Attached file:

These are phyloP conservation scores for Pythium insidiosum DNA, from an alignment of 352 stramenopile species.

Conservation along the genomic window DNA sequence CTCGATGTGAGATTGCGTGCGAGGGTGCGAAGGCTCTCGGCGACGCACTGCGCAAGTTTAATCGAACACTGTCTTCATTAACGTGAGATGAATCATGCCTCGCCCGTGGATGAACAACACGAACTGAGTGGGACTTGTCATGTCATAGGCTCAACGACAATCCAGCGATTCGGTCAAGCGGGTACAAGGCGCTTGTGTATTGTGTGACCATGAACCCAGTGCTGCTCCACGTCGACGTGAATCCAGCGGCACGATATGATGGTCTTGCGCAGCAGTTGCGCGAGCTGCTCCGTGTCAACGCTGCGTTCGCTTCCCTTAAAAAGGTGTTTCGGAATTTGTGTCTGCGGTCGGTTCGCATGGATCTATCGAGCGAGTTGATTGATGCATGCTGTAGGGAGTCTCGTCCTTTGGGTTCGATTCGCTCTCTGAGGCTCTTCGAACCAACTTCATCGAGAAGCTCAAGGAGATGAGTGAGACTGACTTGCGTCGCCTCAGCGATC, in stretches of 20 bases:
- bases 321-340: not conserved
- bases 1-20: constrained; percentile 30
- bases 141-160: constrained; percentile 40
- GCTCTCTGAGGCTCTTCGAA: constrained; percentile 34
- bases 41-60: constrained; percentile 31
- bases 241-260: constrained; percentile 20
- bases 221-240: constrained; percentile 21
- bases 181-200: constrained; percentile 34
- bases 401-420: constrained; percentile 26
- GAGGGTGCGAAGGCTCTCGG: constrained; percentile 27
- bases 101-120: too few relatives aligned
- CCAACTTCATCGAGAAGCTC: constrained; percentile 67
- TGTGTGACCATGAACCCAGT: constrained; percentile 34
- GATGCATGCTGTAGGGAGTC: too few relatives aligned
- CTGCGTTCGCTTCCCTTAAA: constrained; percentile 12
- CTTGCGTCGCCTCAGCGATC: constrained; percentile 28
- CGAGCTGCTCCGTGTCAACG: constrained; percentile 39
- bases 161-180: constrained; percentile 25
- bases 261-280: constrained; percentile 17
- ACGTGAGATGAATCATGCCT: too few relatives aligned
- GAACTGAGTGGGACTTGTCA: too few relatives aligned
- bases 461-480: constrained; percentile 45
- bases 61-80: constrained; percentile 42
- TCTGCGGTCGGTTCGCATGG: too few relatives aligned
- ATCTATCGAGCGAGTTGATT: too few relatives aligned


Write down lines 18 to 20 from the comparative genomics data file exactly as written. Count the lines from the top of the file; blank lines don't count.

- CTTGCGTCGCCTCAGCGATC: constrained; percentile 28
- CGAGCTGCTCCGTGTCAACG: constrained; percentile 39
- bases 161-180: constrained; percentile 25